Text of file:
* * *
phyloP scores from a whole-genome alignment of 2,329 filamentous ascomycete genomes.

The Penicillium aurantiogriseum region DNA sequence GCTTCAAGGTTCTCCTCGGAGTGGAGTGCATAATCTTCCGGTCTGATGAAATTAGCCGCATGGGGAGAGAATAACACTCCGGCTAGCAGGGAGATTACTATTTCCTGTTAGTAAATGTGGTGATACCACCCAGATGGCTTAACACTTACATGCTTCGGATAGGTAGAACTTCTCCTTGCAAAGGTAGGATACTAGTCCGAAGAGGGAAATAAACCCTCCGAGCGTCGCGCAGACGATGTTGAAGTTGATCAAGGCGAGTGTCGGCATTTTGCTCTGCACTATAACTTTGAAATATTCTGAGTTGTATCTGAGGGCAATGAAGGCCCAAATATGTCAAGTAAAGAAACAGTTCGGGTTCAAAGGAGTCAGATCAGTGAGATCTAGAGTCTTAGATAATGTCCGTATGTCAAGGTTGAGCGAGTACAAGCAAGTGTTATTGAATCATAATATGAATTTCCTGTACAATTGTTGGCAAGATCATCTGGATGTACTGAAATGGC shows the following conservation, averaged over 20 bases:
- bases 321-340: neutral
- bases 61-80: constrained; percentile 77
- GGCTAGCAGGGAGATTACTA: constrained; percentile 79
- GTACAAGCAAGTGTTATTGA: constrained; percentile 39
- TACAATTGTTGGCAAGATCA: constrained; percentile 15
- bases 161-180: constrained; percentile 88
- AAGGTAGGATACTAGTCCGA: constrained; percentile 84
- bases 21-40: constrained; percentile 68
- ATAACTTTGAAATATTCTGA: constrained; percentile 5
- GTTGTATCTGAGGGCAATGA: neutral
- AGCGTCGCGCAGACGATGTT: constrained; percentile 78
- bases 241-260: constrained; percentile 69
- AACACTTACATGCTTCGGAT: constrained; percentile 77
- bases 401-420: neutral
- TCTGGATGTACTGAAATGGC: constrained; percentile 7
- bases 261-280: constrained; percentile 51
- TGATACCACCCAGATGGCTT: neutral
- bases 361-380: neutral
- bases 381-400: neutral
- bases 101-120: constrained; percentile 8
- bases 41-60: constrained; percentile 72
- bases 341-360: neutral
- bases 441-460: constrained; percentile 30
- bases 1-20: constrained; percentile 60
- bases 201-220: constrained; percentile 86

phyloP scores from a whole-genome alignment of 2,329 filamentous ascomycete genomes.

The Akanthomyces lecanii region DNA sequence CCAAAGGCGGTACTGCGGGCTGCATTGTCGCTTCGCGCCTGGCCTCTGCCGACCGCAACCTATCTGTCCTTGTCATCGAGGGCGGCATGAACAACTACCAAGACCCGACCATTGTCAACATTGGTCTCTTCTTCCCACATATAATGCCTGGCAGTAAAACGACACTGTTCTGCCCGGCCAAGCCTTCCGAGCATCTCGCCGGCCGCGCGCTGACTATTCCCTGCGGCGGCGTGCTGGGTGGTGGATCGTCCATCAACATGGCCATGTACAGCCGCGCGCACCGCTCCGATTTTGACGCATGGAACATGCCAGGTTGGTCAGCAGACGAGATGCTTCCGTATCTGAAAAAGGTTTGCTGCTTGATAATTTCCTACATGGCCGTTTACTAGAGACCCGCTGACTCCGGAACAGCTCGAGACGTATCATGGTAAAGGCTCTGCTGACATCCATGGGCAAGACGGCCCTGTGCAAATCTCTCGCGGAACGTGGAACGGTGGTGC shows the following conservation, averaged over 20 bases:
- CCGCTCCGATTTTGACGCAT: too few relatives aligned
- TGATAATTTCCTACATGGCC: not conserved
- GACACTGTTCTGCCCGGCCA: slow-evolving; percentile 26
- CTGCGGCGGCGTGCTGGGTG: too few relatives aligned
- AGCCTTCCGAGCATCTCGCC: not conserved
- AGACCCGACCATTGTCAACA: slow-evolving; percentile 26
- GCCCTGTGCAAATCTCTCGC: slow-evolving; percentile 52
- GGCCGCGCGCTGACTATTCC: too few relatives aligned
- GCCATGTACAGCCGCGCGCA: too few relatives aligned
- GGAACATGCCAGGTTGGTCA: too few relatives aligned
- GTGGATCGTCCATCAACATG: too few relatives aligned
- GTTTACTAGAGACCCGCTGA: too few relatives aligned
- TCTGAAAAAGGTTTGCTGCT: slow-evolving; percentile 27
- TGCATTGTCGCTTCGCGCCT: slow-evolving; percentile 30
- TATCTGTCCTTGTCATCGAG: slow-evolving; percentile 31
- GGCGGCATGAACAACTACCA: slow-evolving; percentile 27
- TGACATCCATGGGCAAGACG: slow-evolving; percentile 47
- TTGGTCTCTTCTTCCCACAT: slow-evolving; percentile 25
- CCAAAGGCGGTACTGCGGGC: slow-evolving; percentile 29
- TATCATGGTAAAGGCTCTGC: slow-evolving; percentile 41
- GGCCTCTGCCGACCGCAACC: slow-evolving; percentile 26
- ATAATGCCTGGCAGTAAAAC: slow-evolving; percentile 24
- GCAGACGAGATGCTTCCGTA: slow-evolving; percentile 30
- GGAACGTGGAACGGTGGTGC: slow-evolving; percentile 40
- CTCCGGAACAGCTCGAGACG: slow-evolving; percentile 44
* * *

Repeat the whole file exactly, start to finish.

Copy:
phyloP scores from a whole-genome alignment of 2,329 filamentous ascomycete genomes.

The Penicillium aurantiogriseum region DNA sequence GCTTCAAGGTTCTCCTCGGAGTGGAGTGCATAATCTTCCGGTCTGATGAAATTAGCCGCATGGGGAGAGAATAACACTCCGGCTAGCAGGGAGATTACTATTTCCTGTTAGTAAATGTGGTGATACCACCCAGATGGCTTAACACTTACATGCTTCGGATAGGTAGAACTTCTCCTTGCAAAGGTAGGATACTAGTCCGAAGAGGGAAATAAACCCTCCGAGCGTCGCGCAGACGATGTTGAAGTTGATCAAGGCGAGTGTCGGCATTTTGCTCTGCACTATAACTTTGAAATATTCTGAGTTGTATCTGAGGGCAATGAAGGCCCAAATATGTCAAGTAAAGAAACAGTTCGGGTTCAAAGGAGTCAGATCAGTGAGATCTAGAGTCTTAGATAATGTCCGTATGTCAAGGTTGAGCGAGTACAAGCAAGTGTTATTGAATCATAATATGAATTTCCTGTACAATTGTTGGCAAGATCATCTGGATGTACTGAAATGGC shows the following conservation, averaged over 20 bases:
- bases 321-340: neutral
- bases 61-80: constrained; percentile 77
- GGCTAGCAGGGAGATTACTA: constrained; percentile 79
- GTACAAGCAAGTGTTATTGA: constrained; percentile 39
- TACAATTGTTGGCAAGATCA: constrained; percentile 15
- bases 161-180: constrained; percentile 88
- AAGGTAGGATACTAGTCCGA: constrained; percentile 84
- bases 21-40: constrained; percentile 68
- ATAACTTTGAAATATTCTGA: constrained; percentile 5
- GTTGTATCTGAGGGCAATGA: neutral
- AGCGTCGCGCAGACGATGTT: constrained; percentile 78
- bases 241-260: constrained; percentile 69
- AACACTTACATGCTTCGGAT: constrained; percentile 77
- bases 401-420: neutral
- TCTGGATGTACTGAAATGGC: constrained; percentile 7
- bases 261-280: constrained; percentile 51
- TGATACCACCCAGATGGCTT: neutral
- bases 361-380: neutral
- bases 381-400: neutral
- bases 101-120: constrained; percentile 8
- bases 41-60: constrained; percentile 72
- bases 341-360: neutral
- bases 441-460: constrained; percentile 30
- bases 1-20: constrained; percentile 60
- bases 201-220: constrained; percentile 86

phyloP scores from a whole-genome alignment of 2,329 filamentous ascomycete genomes.

The Akanthomyces lecanii region DNA sequence CCAAAGGCGGTACTGCGGGCTGCATTGTCGCTTCGCGCCTGGCCTCTGCCGACCGCAACCTATCTGTCCTTGTCATCGAGGGCGGCATGAACAACTACCAAGACCCGACCATTGTCAACATTGGTCTCTTCTTCCCACATATAATGCCTGGCAGTAAAACGACACTGTTCTGCCCGGCCAAGCCTTCCGAGCATCTCGCCGGCCGCGCGCTGACTATTCCCTGCGGCGGCGTGCTGGGTGGTGGATCGTCCATCAACATGGCCATGTACAGCCGCGCGCACCGCTCCGATTTTGACGCATGGAACATGCCAGGTTGGTCAGCAGACGAGATGCTTCCGTATCTGAAAAAGGTTTGCTGCTTGATAATTTCCTACATGGCCGTTTACTAGAGACCCGCTGACTCCGGAACAGCTCGAGACGTATCATGGTAAAGGCTCTGCTGACATCCATGGGCAAGACGGCCCTGTGCAAATCTCTCGCGGAACGTGGAACGGTGGTGC shows the following conservation, averaged over 20 bases:
- CCGCTCCGATTTTGACGCAT: too few relatives aligned
- TGATAATTTCCTACATGGCC: not conserved
- GACACTGTTCTGCCCGGCCA: slow-evolving; percentile 26
- CTGCGGCGGCGTGCTGGGTG: too few relatives aligned
- AGCCTTCCGAGCATCTCGCC: not conserved
- AGACCCGACCATTGTCAACA: slow-evolving; percentile 26
- GCCCTGTGCAAATCTCTCGC: slow-evolving; percentile 52
- GGCCGCGCGCTGACTATTCC: too few relatives aligned
- GCCATGTACAGCCGCGCGCA: too few relatives aligned
- GGAACATGCCAGGTTGGTCA: too few relatives aligned
- GTGGATCGTCCATCAACATG: too few relatives aligned
- GTTTACTAGAGACCCGCTGA: too few relatives aligned
- TCTGAAAAAGGTTTGCTGCT: slow-evolving; percentile 27
- TGCATTGTCGCTTCGCGCCT: slow-evolving; percentile 30
- TATCTGTCCTTGTCATCGAG: slow-evolving; percentile 31
- GGCGGCATGAACAACTACCA: slow-evolving; percentile 27
- TGACATCCATGGGCAAGACG: slow-evolving; percentile 47
- TTGGTCTCTTCTTCCCACAT: slow-evolving; percentile 25
- CCAAAGGCGGTACTGCGGGC: slow-evolving; percentile 29
- TATCATGGTAAAGGCTCTGC: slow-evolving; percentile 41
- GGCCTCTGCCGACCGCAACC: slow-evolving; percentile 26
- ATAATGCCTGGCAGTAAAAC: slow-evolving; percentile 24
- GCAGACGAGATGCTTCCGTA: slow-evolving; percentile 30
- GGAACGTGGAACGGTGGTGC: slow-evolving; percentile 40
- CTCCGGAACAGCTCGAGACG: slow-evolving; percentile 44